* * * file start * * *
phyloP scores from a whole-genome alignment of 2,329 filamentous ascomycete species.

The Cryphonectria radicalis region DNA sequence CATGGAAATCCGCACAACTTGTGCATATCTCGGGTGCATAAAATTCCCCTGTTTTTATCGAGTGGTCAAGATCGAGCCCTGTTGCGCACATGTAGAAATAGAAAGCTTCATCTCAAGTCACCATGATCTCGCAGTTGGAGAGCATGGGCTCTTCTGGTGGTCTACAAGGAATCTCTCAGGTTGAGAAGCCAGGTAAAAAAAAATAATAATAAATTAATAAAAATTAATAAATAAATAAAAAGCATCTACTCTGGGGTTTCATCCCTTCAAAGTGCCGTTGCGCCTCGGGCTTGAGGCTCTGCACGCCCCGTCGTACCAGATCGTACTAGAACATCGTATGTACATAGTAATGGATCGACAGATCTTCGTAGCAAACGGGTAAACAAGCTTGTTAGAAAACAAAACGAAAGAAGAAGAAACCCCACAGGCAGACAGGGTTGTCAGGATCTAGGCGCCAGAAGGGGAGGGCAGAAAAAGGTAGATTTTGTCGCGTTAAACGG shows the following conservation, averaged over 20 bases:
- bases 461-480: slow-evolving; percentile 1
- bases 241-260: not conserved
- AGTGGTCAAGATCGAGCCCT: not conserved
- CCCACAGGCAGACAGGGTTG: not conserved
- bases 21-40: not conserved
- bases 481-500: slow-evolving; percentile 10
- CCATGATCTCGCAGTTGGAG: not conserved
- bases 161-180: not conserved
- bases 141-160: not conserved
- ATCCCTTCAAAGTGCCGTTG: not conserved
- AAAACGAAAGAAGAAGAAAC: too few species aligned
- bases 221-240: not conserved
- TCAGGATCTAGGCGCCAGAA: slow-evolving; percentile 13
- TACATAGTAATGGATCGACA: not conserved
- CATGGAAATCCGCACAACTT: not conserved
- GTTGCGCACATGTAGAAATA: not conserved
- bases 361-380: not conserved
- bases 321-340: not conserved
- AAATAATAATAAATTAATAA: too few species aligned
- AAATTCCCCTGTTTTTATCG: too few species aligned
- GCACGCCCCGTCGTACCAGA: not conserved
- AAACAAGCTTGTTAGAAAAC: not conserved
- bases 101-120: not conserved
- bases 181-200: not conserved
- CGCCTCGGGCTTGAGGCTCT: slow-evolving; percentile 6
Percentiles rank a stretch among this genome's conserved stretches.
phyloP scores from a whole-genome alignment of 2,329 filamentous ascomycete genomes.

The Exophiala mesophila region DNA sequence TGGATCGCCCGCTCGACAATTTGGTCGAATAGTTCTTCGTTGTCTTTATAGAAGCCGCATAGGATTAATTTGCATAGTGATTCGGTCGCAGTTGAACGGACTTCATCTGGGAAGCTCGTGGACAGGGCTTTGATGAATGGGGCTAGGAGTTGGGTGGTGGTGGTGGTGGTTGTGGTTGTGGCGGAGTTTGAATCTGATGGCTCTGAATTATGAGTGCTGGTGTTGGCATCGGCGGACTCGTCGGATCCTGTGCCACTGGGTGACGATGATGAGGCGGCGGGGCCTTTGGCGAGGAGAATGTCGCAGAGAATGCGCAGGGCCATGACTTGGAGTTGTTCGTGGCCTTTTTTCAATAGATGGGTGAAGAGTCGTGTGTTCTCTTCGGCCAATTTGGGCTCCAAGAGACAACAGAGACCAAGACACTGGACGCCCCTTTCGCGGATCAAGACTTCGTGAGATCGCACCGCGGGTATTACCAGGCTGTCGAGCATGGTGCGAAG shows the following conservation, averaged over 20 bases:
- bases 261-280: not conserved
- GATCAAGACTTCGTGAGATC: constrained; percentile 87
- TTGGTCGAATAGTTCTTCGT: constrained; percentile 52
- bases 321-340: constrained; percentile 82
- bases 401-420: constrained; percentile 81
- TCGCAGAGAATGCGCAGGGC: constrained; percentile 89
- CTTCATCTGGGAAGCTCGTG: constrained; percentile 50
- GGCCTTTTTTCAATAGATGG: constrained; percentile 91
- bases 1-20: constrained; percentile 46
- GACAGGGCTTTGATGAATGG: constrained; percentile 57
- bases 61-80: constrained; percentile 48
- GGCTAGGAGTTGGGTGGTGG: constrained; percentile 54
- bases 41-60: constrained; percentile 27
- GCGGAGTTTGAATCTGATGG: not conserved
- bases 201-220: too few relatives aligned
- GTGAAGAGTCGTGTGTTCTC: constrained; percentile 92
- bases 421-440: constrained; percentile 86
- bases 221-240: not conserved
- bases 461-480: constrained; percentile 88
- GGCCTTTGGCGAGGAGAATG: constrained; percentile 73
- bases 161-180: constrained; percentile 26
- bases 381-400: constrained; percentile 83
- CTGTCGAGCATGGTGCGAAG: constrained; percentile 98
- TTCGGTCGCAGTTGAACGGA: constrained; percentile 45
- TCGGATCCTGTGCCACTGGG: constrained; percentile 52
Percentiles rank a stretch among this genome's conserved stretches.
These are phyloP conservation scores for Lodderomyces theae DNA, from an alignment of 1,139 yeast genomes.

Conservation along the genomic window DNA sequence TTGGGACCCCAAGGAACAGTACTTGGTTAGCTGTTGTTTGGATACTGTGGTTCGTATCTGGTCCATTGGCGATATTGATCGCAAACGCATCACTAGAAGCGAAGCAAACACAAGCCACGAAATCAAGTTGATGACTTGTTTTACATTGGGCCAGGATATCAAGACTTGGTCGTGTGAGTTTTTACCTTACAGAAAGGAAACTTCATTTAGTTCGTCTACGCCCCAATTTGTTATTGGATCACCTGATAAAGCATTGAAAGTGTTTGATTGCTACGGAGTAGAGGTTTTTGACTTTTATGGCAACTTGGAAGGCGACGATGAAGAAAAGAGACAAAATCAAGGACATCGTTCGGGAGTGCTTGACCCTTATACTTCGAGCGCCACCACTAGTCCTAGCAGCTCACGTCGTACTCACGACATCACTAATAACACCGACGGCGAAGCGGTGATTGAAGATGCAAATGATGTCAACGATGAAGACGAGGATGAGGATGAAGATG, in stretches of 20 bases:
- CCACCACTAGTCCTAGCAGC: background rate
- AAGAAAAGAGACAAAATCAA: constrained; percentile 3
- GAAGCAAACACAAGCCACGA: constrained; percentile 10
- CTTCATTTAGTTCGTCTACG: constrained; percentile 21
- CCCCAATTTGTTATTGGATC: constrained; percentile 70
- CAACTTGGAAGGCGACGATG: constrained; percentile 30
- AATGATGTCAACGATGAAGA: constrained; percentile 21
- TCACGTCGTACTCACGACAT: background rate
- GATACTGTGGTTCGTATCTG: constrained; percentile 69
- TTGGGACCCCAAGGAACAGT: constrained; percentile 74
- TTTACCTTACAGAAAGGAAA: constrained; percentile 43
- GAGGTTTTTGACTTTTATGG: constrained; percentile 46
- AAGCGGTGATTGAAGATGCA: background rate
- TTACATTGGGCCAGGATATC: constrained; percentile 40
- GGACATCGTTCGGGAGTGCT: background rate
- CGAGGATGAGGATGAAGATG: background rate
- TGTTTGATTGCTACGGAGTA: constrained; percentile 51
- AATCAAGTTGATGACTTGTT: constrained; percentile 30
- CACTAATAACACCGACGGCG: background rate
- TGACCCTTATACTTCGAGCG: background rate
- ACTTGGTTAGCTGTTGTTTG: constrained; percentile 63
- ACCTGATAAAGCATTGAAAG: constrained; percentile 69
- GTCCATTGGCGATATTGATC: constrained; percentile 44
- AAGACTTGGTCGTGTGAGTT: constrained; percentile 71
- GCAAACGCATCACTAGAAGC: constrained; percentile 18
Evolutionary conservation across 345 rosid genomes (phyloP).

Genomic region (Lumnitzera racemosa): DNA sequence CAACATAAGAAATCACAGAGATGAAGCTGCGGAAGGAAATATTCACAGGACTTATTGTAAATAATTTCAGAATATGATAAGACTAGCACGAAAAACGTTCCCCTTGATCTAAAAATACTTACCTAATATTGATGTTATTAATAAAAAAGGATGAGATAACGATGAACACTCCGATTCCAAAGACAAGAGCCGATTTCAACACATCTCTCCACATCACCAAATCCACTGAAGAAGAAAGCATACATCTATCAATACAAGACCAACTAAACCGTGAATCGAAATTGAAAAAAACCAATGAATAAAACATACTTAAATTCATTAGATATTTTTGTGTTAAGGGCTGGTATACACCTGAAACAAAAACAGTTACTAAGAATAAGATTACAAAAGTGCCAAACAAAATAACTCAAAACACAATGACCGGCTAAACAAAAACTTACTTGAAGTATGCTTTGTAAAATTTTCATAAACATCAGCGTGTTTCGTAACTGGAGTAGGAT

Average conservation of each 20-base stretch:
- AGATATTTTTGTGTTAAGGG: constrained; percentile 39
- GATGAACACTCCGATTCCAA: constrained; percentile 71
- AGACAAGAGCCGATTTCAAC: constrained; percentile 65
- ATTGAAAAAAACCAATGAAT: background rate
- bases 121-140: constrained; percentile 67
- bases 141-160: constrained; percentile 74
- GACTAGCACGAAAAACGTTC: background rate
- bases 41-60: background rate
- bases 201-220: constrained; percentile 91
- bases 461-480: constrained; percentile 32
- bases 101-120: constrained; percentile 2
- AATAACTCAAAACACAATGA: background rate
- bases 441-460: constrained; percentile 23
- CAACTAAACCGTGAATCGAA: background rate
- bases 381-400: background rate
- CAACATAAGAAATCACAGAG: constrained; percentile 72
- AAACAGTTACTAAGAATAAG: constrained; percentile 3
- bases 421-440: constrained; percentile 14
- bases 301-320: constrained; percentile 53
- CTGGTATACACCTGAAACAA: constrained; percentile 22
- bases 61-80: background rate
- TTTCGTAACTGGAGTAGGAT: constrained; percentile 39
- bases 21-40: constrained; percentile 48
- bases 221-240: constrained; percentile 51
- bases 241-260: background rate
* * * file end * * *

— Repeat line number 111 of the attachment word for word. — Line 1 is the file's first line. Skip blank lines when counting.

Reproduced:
- bases 241-260: background rate